Meet Alice Parker, the 86-year-old woman behind Bare Knuckle medallions
The Story Behind The Bare Knuckle Medallions
If you have ever watched a Bare Knuckle Fighting Championship event, you have likely witnessed a time-honored tradition that takes place after a fight concludes, but never fully understood its true meaning.
Scott Burt, Founder and President of the Bare Knuckle Boxing Hall of Fame, located in Belfast, New York, enters the squared-circle following each fight and awards medallions to the competitors, a small token of reward for their commitment to the sport.
Burt is also the President of the official Bare Knuckle Boxing sanctioning organization, the Police Gazette Boxing Corporation. His bare knuckle fight rules, Burt’s Rules of Engagement, are used in today’s legalized bare knuckle fight events.
“We are not a promoter,” Burt said. “We are the ‘World’s Oldest Active Sanctioning Body.’ We double-sanction events. For example the Florida Commission sanctions an event…we then also put the historic Police Gazette sanctioned stamp on it too…icing on the cake you might say.”
The true meaning behind the medallions is a tale that often gets lost on fight night due to timeline requirements of a live broadcast, but it is one that has interested those who are fascinated with one of the world’s fastest growing sports.
“The original police Gazette Diamond Belt was made in 1884 by Richard K. Fox, publisher of the Police Gazette tabloid,” Burt said. “Fox turned it into a magazine with much focus on boxing, and it became the Bible of Boxing with absolutely no rival. This 1884 belt was America’s first-ever belt. Any belt whatsoever you see today owes it’s origin to ours. The original Police Gazette belt was melted for its gold content in 1927. It was first won by John L. Sullivan as the American belt. Fox later stripped Sullivan of it, put diamonds on it, called it World instead of American and gave it to Jake Kilrain after he defeated Jem Smith. Sullivan then famously won it back in 1889…. the fight Sports Illustrated recently called ‘the brawl that started it all’.
“Sullivan trained for that fight right here in rural Belfast, NY… a town so small we still don’t have a traffic light 132 years later,” Burt continued. “I saved and restored the rotting structure, putting over $100,000 of my own money into the project.. just for the sake of history. When I first opened the dilapidated structure, amongst all the cobwebs and 14 stray cats was his original equipment. These original training barns of Sullivan now house the World’s only Hall of Fame dedicated to the bareknucklers. In 2016 I was out of the blue contacted by Steve Westlake, owner of the Police Gazette. He said ‘We’ve been watching what you’ve been doing, and want to give you 100 % control of the belt and all the authority to do with it what you will. You clearly do what you do just for history and honoring history… but there’s a catch Scott.’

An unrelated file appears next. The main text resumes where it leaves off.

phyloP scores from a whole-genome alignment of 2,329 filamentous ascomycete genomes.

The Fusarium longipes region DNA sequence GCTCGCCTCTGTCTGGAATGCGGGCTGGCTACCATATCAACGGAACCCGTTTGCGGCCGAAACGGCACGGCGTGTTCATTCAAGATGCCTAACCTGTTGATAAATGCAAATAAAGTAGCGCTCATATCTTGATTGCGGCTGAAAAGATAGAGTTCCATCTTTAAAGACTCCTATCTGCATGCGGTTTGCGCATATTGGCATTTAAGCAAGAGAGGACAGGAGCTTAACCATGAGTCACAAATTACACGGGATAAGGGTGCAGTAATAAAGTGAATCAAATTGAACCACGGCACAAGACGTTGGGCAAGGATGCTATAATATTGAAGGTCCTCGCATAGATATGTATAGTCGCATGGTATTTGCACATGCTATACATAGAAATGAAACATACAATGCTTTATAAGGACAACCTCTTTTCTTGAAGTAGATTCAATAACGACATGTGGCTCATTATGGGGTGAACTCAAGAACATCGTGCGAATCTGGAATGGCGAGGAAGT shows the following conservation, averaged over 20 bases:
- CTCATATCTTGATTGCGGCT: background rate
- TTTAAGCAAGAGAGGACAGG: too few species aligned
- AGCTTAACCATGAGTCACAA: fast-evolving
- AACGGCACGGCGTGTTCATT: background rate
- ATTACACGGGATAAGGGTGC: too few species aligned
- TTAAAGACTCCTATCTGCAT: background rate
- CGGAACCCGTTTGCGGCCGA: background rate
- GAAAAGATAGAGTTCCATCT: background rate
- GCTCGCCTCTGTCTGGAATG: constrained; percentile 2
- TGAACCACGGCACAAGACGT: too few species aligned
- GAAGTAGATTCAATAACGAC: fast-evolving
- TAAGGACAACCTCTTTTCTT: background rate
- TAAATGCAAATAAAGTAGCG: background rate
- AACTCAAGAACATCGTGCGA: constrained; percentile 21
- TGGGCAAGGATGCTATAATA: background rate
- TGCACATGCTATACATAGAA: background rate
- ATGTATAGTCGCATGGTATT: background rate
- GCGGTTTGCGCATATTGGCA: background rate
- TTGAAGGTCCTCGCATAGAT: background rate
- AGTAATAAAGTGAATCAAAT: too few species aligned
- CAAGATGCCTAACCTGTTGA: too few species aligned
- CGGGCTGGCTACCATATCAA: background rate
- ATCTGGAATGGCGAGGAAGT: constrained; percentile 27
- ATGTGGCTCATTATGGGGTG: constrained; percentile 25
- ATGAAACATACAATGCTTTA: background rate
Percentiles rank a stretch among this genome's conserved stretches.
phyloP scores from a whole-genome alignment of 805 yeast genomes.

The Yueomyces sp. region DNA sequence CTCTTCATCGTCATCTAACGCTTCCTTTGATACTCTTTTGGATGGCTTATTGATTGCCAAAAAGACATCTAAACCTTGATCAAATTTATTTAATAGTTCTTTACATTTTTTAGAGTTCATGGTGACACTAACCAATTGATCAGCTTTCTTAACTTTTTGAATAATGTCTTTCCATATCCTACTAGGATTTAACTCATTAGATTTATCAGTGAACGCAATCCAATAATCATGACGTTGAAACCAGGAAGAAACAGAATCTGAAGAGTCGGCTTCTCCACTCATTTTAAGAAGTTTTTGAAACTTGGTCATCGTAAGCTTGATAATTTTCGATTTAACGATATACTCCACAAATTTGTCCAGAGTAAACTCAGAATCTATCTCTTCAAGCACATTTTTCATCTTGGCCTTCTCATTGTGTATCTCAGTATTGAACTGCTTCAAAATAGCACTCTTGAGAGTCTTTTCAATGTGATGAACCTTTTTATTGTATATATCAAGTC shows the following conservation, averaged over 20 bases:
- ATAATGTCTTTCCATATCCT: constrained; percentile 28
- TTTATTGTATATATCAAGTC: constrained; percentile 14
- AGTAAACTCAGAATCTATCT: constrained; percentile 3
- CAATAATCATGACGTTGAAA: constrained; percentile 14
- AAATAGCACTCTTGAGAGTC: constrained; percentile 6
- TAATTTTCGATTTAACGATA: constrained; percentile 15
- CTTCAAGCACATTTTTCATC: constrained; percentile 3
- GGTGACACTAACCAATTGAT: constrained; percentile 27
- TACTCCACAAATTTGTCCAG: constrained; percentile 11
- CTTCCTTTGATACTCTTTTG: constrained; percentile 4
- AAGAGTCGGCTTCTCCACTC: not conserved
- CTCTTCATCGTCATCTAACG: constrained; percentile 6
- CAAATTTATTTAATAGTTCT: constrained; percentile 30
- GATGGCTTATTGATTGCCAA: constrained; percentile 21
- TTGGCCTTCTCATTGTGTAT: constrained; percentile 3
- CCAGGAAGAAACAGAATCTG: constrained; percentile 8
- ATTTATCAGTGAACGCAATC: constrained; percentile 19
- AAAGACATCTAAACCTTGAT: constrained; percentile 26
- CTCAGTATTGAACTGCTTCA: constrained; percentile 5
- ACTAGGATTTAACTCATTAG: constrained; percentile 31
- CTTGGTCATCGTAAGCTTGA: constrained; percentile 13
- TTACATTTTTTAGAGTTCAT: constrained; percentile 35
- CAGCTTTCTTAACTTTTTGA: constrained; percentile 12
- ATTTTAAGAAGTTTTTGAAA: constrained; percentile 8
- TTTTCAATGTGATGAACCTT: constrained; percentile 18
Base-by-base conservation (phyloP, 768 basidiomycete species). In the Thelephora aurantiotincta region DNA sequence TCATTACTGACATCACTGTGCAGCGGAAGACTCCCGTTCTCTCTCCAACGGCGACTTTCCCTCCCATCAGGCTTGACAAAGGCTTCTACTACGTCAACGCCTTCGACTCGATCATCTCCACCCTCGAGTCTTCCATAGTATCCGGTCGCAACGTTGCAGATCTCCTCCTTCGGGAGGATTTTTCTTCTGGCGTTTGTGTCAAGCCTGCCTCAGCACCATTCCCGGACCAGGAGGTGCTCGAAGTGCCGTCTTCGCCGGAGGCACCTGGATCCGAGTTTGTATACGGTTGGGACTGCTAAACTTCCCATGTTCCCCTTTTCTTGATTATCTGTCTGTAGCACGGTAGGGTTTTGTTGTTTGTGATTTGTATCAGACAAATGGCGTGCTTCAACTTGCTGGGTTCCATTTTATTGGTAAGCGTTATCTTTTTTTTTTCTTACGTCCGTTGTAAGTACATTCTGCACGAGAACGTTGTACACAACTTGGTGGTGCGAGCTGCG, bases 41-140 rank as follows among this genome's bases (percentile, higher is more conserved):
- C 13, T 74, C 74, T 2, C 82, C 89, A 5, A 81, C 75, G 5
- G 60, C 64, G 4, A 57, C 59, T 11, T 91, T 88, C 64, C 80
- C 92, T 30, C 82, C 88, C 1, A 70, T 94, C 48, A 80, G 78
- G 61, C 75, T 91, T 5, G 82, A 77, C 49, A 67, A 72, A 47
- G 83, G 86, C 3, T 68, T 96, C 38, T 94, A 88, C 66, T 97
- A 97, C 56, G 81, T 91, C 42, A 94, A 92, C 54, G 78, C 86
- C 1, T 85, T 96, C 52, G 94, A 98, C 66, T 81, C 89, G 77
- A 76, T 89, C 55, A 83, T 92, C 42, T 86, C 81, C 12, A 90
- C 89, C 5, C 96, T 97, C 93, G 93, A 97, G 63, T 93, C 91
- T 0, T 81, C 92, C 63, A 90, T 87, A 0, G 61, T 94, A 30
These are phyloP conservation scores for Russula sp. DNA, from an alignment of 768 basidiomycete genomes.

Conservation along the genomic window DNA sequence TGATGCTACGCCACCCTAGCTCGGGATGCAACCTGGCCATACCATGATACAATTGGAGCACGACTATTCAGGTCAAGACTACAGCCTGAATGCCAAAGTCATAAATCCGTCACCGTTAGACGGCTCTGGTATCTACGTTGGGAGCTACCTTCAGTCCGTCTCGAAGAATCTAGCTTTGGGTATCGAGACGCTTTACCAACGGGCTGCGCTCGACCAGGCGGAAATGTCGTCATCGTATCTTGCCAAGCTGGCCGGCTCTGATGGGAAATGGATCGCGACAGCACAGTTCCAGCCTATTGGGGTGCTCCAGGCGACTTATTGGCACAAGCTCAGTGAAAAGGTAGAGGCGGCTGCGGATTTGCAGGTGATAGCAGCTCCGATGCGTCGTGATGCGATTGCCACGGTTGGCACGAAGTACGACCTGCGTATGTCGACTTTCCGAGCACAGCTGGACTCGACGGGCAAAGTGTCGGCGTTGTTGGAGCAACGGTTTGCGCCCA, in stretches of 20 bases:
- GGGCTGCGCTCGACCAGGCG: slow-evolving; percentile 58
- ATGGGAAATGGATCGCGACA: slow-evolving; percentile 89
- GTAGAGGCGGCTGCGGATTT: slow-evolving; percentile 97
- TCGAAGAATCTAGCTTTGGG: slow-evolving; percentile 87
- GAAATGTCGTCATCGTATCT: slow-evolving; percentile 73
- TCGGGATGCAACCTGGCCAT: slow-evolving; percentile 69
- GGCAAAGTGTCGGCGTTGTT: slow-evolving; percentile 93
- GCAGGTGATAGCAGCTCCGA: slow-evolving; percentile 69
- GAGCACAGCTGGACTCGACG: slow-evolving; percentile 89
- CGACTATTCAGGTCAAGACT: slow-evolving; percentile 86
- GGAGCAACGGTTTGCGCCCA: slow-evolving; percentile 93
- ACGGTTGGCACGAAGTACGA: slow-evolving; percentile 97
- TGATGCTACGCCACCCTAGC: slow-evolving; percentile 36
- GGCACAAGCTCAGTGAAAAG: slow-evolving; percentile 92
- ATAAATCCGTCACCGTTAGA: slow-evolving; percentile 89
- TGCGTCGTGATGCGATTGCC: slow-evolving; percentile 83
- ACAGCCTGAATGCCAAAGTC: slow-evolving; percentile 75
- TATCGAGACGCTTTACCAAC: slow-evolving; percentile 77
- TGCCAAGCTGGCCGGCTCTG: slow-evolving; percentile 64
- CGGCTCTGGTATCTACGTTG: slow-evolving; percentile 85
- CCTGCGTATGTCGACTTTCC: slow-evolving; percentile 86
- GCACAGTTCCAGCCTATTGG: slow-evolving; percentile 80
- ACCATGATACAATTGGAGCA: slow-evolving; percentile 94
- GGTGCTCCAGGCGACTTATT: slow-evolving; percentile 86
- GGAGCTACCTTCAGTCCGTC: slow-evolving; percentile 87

The catch came with a price
“Even though the Gazette went on honoring gloved boxers, the original bare knuckle Police Gazette Diamond belt was melted in 1927… so you have to design a new one that pays tribute to the original and is better,” Burt recalled Westlake saying.
That’s when Burt went on a search to make something special.
He found the belt plate tucked away and proceeded to have new ones cast, some for making a belt, some for medallions.
Burt would soon enlist the help of friends and family to keep tradition alive. One of those behind-the-scenes family members is 86-year-old Alice Parker, Burt’s mother-in-law.
“Alice and I hand-construct the medallions,” Burt said. “I put an ornate emblem on their front that represents a current event or the state we are sanctioning an event in, and on the back I attached notation that spells out the date and city of the event. Each medallion is numbered and recorded with the receiver’s name in our ledgers in our Knuckle Town USA offices,” he continued.
“Because we often have different sponsors for our ribbons, but more because we can’t seem to find a manufacturer who understands that the ribbons have to be sewn in a V shape to hang properly and not pucker, my 86 year old mother-in-law Alice Parker sees them for me.”
“It’s a bit of a ritual though,” Burt said of Alice’s participation.
“No sewing before my coffee Scott,” Alice would say.
“Yes ma’am, cream and sugar?” Burt asked.
“You know how I like it,” Alice laughs.
“We have a lot of fun working on them together, with lots of laughs poking fun at one another,” Burt said.
The next major bare knuckle fighting competition to be held in the U.S. is BKFC 16 which takes place March 19 in Biloxi, Mississippi.
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